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Questions on the MMAT version 2018


1. I would like to request your permission to use the MMAT in a review.

Please feel free to use the MMAT. It is public and free for use in education and research.


2. I would like to use the new version of the MMAT. Where can I find it? 

The latest version of the MMAT can be downloaded on this page: Download the MMAT .


3. In the 2011 version of the MMAT, you provided the readers with a scoring metrics, but you discourage to use the scoring in the new version. I would like to know if I could still use the metrics or I should definitely avoid applying it? 

Currently in the literature on critical appraisal, it is discouraged to use metrics because it is not informative. By presenting a single number, it is not possible to know what aspects of studies are problematic. For that reason, we suggested in the new version to avoid using metrics. That being said, we understand that it might be easier to present a number in a paper. There is no good or bad way to present the results.  If you feel that it is better to present a single number or that the reviewers of the paper ask for it, you can use it. However, do not limit to presenting only a single number without any description of the quality. We often see people presenting a global score and nothing else in the results or discussion or description of included studies.  This often raises the question of why quality appraisal was performed. SEE QUESTION #13 BELOW FOR MORE INFORMATION ABOUT SCORING.


4. Do you have a recommendation for what qualifies a study as low or high quality?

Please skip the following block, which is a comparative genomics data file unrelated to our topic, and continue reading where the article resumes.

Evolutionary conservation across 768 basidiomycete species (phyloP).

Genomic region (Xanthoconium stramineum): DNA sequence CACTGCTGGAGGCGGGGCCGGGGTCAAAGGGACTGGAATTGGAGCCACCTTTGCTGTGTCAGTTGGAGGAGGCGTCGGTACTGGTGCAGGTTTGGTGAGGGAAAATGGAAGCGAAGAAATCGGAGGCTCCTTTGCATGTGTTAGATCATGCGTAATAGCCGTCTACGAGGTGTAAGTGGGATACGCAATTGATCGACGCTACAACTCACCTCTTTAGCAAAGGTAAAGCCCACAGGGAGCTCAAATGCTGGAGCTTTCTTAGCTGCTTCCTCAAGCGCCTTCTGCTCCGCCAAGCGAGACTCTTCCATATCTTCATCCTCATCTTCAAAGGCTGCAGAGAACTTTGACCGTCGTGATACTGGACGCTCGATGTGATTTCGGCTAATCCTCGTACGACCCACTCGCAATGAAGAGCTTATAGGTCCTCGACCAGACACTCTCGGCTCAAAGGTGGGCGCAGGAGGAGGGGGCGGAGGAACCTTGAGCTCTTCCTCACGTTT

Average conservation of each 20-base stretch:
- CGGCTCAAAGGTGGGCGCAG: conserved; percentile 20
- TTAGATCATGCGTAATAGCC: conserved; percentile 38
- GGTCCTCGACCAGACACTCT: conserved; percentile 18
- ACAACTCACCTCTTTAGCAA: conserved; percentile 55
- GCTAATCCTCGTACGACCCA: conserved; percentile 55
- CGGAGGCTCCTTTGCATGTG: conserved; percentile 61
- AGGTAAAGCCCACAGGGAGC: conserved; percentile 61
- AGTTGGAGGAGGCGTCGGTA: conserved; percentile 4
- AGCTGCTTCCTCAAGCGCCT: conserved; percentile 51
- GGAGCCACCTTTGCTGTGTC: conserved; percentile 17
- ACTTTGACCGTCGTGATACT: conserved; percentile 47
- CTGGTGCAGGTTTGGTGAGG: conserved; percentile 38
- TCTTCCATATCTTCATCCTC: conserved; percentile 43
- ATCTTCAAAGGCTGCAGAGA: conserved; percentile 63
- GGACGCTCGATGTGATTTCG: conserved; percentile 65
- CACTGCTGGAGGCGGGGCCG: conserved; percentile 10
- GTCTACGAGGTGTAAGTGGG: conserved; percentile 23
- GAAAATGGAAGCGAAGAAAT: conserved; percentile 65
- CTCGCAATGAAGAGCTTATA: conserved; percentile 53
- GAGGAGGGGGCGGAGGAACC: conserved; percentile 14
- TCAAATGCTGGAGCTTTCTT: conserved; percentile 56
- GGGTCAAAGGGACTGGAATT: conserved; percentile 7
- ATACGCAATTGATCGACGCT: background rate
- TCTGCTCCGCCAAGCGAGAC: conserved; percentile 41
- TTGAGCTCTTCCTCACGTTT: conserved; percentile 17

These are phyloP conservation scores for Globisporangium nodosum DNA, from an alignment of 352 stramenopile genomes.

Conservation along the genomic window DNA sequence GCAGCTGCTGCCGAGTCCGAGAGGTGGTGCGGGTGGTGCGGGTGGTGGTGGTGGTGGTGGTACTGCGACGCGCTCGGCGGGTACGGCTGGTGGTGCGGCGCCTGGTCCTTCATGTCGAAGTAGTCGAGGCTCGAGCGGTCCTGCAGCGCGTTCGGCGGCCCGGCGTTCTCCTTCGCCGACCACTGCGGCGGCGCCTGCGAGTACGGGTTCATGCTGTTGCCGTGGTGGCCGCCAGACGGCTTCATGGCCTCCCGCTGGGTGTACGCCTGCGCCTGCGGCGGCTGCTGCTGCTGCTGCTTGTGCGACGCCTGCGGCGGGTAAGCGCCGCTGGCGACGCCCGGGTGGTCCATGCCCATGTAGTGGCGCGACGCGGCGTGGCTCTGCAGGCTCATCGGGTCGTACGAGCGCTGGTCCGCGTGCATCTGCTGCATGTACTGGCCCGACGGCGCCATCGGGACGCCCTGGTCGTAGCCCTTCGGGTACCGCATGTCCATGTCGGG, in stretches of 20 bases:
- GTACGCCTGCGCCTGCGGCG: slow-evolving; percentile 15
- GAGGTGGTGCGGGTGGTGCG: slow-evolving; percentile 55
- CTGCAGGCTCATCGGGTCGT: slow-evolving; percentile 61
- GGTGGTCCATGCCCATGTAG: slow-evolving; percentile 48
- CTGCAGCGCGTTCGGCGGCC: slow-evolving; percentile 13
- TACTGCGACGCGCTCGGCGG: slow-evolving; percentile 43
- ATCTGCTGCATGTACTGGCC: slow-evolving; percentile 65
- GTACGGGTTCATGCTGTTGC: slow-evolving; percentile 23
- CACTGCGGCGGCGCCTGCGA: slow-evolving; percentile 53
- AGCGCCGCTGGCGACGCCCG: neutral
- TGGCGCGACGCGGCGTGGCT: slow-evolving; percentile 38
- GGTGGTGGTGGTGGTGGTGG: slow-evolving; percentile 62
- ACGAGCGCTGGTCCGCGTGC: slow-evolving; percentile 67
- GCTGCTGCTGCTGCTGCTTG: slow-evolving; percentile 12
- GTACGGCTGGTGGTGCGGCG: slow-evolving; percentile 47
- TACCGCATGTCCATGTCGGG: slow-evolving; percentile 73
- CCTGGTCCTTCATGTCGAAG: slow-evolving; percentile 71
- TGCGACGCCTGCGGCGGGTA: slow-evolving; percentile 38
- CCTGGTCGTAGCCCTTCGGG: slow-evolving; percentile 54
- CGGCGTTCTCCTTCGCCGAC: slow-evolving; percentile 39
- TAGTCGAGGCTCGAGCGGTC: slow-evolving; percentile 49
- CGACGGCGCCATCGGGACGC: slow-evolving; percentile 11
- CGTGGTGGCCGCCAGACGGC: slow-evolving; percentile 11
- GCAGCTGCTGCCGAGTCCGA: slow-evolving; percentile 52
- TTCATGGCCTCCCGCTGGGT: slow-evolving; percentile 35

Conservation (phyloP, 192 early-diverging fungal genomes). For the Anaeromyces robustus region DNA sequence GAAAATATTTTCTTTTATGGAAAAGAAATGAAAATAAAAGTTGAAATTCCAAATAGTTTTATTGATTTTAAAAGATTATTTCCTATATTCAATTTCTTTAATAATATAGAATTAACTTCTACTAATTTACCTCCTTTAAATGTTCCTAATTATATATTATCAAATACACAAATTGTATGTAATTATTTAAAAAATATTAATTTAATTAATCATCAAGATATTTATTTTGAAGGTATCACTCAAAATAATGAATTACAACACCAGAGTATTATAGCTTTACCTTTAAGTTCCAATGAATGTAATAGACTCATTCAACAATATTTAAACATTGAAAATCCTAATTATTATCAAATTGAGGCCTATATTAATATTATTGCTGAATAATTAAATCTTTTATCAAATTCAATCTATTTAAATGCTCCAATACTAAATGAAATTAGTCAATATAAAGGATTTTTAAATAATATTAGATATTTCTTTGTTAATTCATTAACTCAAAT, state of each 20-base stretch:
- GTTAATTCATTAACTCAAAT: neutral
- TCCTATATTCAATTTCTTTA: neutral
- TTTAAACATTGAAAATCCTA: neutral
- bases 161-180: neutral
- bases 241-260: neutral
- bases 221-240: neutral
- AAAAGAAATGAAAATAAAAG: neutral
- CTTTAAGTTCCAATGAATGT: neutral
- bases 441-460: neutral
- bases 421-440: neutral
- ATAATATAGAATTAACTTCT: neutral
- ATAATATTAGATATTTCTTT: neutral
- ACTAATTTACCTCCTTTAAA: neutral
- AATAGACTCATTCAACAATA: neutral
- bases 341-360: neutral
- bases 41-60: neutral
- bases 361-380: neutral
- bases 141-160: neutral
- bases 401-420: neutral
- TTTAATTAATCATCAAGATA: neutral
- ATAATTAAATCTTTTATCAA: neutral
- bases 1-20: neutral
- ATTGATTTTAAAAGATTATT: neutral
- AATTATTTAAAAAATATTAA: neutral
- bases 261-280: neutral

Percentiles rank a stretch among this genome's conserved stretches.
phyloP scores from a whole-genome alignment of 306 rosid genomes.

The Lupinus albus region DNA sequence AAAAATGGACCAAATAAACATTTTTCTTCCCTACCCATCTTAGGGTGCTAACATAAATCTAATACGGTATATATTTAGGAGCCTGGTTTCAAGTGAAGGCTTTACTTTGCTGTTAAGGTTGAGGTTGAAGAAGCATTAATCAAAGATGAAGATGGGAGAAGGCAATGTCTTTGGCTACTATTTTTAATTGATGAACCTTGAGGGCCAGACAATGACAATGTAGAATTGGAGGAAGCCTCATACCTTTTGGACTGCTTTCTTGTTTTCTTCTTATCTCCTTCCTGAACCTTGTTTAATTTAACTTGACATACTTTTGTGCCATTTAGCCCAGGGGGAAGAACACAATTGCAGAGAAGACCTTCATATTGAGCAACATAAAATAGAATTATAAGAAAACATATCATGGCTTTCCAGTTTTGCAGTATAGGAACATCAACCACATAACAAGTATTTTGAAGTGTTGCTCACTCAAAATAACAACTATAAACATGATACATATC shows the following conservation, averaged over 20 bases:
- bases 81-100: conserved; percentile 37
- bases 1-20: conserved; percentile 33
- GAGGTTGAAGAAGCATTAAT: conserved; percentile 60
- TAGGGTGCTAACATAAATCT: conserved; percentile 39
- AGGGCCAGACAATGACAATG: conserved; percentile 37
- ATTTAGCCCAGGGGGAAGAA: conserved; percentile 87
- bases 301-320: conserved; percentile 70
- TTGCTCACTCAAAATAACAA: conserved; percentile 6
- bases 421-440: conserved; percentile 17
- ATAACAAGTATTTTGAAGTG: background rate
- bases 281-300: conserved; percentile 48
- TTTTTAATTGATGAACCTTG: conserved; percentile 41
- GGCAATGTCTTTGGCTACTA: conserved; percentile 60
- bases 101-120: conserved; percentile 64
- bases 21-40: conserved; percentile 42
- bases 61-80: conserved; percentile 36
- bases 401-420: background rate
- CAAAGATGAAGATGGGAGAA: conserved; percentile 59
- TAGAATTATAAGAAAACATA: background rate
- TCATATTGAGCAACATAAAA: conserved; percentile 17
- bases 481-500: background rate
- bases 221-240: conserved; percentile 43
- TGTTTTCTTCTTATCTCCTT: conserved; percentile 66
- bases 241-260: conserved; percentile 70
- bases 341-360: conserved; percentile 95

We have not studied cut off value that could characterize low vs high quality studies.  The categories are arbitrary. We have seen some papers with 2 (e.g., lower vs higher quality) or 3 categories (e.g., low, medium, and high). What is important is that you clearly indicate how you interpreted and used the results of the appraisal in your review (transparency); e.g., the appraisal can be used to compare results with vs. without lower quality studies.


5. Should a study be a mixed methods to be able to use MMAT?

No. The MMAT was developed for reviews that combine qualitative, quantitative and/or mixed methods studies. Thus, the MMAT can be used to appraise the quality of qualitative studies, quantitative studies and mixed methods studies. 


6. There is a comment box in the form. Should a researcher write down a comment if his/her answer no or cannot tell?

The comment box is useful to add a note to justify your ratings. This is especially useful when there is more than one reviewer and that you have to discuss discrepancies. 


7. Why is the MMAT is preferable over other Critical Appraisal Tools? 

The MMAT was developed to be used when conducting a systematic mixed studies review (i.e., systematic reviews that include qualitative, quantitative and/or mixed methods studies). If your review is not mixed, it might be difficult to justify its use. There are currently more than 500 critical appraisal tools. Several criteria have been suggested for choosing an appropriate tool such as tool purpose, tool development, validity, reliability, available guide, etc. (e.g. see Bai et al. (2012). Quality assessment tools project report. Ottawa, ON: Canadian Agency for Drugs and Technologies in Health; Crowe, M., & Sheppard, L. (2011). A review of critical appraisal tools show they lack rigor: Alternative tool structure is proposed. Journal of Clinical Epidemiology, 64(1), 79-89. doi:10.1016/j.jclinepi.2010.02.008; Deeks et al. (2003). Evaluating non-randomised intervention studies. Health Technology Assessment, 7(27), i-186. doi:10.3310/hta7270). We are also developing a website on critical appraisal tools: https://www.catevaluation.ca/.


8. Do I need to rate the 2 screening questions?

The screening questions are used to exclude non-empirical papers. Since the MMAT focuses on methodological quality, the criteria will not be applicable for non-empirical papers. Thus, the two screening questions are asked to make sure you can use the MMAT. Some reviewers contacted us to know if they could skip these 2 screening questions because their inclusion criteria were limited to empirical studies. Thus, they did not see the relevance of answering these questions (all included studies rated Yes to these two questions). 


9. What is sensitivity analysis?